Coming in fourth out of all Beyoncé albums ranked is, album four, called, well, 4. Big day for that number. Do you know how you open an album in a way that changes the world? Love On Top. Do you know why no one else has done so? Because they don’t have the ability to. Love On Top is a Love On Bop, a tour de force of vocals and key changes and musical magic. The rest of the album is incredible too – End of Time is a song I cannot go to the gym without, Run the World (Girls), with its rip-roaring Major Lazer sample could stir the most miserable of souls to the dance floor and Best Thing I Never Had has sing along in the car energy, even if it does sound like an I Am Sasha Fierce leftover.
Countdown? COUNTDOWN? Every single person in the world tries to do the opening “boOoOoOoy” riff at least once a week (day, hour, minute). Finishing with I Was Here, a song that to me reminds me of my friend saying she’s going to have it as her funeral song, is a showstopper. 4 feels like an artist in the process of evolution, ready to ascend into the glory of albums five and six.
B’Day is the opposite of the dreaded sophomore slump. An album of blaring horns and celebration – fitting, as it was released to coincide with Beyoncé’s 25th birthday. It’s a record laden with samples, with personality and with singles that ooze star quality. Deja Vu’s intro, with Beyoncé naming the instruments as they snap into action, is hypnotic. Irreplaceable is a breakup anthem for the ages, Green Light’s raucous bellowings of “Go” are sheer euphoria and Listen from Dreamgirls lurking at the end just to truly close the show in style. And Beautiful Liar? Bey and Shakira compliment each other with oozing chemistry to make a song that’s still God tier Beyoncé in my books.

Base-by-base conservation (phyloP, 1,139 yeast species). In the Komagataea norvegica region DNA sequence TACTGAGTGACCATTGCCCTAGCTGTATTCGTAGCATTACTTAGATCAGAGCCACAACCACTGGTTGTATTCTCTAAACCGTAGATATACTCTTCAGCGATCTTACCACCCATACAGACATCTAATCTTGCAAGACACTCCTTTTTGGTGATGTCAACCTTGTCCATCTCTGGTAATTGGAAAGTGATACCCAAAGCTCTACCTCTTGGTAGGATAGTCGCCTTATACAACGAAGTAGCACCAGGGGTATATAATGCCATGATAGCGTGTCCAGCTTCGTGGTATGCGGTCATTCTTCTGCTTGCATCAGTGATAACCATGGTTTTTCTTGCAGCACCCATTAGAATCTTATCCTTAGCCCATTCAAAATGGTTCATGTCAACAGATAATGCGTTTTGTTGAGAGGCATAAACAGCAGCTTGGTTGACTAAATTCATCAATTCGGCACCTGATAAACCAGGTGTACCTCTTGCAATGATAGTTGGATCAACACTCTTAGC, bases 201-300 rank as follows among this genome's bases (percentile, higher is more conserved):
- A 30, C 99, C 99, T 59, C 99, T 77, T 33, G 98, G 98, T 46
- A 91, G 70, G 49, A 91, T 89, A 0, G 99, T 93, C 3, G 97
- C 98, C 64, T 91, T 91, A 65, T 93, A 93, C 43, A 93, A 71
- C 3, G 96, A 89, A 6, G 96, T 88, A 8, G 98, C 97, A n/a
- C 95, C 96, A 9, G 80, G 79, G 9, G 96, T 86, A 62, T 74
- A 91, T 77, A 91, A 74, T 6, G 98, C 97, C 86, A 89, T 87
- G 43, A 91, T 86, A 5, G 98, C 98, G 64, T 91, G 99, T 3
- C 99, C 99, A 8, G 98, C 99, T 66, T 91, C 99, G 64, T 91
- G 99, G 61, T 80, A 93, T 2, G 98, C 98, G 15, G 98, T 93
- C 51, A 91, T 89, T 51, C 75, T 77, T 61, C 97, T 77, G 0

B’Day stands above the other Beyoncé albums ranked here so far because even its album tracks sound like lead singles. Upgrade U literally could have been the lead. Suga Mama is iconic. Freakum Dress is too powerful I fear. It’s just an outstanding album only a superstar could release. She never loses steam ONCE.
How do you follow up an album that changed release strategies and broke the internet? With a record that is both infinitely huge and intricately personal. Lemonade is an album about Beyoncé dealing with infidelity. Beyoncé, when describing the concept of Lemonade to the video director of Formation, said she “wanted to show the historical impact of slavery on Black love and what it has done to the Black family, and Black men and women—how we’re almost socialised not to be together.” She also discussed the “generational curses” in her family, saying she comes “from a lineage of broken male-female relationships, abuse of power, and mistrust. Only when I saw that clearly was I able to resolve those conflicts in my own relationship. Connecting to the past and knowing our history makes us both bruised and beautiful.”